'The single most important step' - fresh plea over Covid vaccinations
- Credit: Archant
Health bosses have stressed how important it is that Norfolk and Waveney people take up the offer of Covid vaccinations - as uncertainty grows over whether the final easing of restrictions will happen on June 21.
The rise of the Indian variant of coronavirus has prompted some scientists to question whether the government's final removal of Covid-19 restrictions later this month should be delayed.
Norfolk's case rates remain below the national average, while there have been about 15 cases of the Indian variant in the county.
But people in Norfolk have been urged to get the vaccine when offered, to get tested twice a week, to keep social distancing and to remember that meeting up outdoors is safer than indoors.
Diane Steiner, Norfolk’s deputy director of public health, said: “In Norfolk, our numbers remain below the national average, and we maintain a robust response to cases and outbreaks in order to try to keep those numbers as low as possible.
"However, we still need the continued efforts of people in Norfolk to help keep the numbers down, we cannot afford to be complacent, even as we enjoy increasing freedoms as lockdown eases."
And Tracy Williams, a Queen’s Nurse and NHS Norfolk and Waveney Clinical Commissioning Group (CCG) Clinical Governing Body member, said: "Our vaccination teams are working incredibly hard to protect patients from Covid-19 and we would like to thank all our partners for doing such an incredible job.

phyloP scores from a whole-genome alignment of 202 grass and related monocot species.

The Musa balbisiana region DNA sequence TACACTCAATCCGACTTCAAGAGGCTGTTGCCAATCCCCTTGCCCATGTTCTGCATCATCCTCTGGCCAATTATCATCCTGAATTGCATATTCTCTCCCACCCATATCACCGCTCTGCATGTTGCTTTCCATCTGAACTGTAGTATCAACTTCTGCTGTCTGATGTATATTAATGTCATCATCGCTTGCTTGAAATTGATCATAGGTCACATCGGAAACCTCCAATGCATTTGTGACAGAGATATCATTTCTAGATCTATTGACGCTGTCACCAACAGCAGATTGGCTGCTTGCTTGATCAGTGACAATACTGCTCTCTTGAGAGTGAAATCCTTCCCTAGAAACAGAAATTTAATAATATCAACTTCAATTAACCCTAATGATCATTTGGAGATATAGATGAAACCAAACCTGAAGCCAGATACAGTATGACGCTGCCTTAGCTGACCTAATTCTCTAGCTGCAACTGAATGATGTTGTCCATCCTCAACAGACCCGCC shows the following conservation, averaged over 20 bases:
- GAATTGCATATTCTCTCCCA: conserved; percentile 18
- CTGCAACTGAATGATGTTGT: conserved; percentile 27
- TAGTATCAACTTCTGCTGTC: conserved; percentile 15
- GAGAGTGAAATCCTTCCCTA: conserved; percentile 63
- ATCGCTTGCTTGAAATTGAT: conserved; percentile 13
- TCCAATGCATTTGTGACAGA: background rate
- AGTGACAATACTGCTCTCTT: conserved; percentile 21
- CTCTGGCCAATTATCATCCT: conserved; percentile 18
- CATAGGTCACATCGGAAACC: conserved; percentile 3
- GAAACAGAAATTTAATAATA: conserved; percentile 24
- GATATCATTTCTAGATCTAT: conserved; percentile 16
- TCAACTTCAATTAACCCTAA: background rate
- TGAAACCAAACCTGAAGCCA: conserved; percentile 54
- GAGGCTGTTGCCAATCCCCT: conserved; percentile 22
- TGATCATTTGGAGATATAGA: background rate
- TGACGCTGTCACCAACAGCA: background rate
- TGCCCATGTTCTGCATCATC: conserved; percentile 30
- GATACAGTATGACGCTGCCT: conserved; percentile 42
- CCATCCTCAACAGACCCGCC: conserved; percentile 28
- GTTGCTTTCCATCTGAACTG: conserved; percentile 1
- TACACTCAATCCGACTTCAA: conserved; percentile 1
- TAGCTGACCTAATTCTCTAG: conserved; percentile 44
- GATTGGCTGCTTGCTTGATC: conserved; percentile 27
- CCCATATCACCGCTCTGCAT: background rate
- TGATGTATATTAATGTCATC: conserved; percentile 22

"Getting the vaccine is the single most important step we can take to protect ourselves, our families, and our communities against the virus, with the jabs saving thousands of lives already.
“Please don’t delay. If you are eligible for a vaccine visit www.nhs.uk/covid-vaccination or call 119 to get booked in.
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"The offer of a vaccine doesn’t expire so if you are eligible and haven’t booked please do come forward when you’re invited to.
“A single dose of the vaccine provides a good level of protection from Covid-19, but the second dose is important to ensure lasting protection, which is why it is vital that everyone gets both doses of the vaccine as soon as they are offered to them.”
Roving teams from the CCG are visiting sites across Norfolk and Waveney; vaccinating people in areas where vaccine uptake has been lower than average or where virus transmission rates remain high.
Community venues, places of worship, large food production facilities, homeless hostels and Gypsy, Roma and Traveller sites are some of the places being offered convenient, on-site access to vaccinations.
Vaccination teams have also been working with homeless charities and organisations to ensure people who are homeless are offered and receive their first and second doses.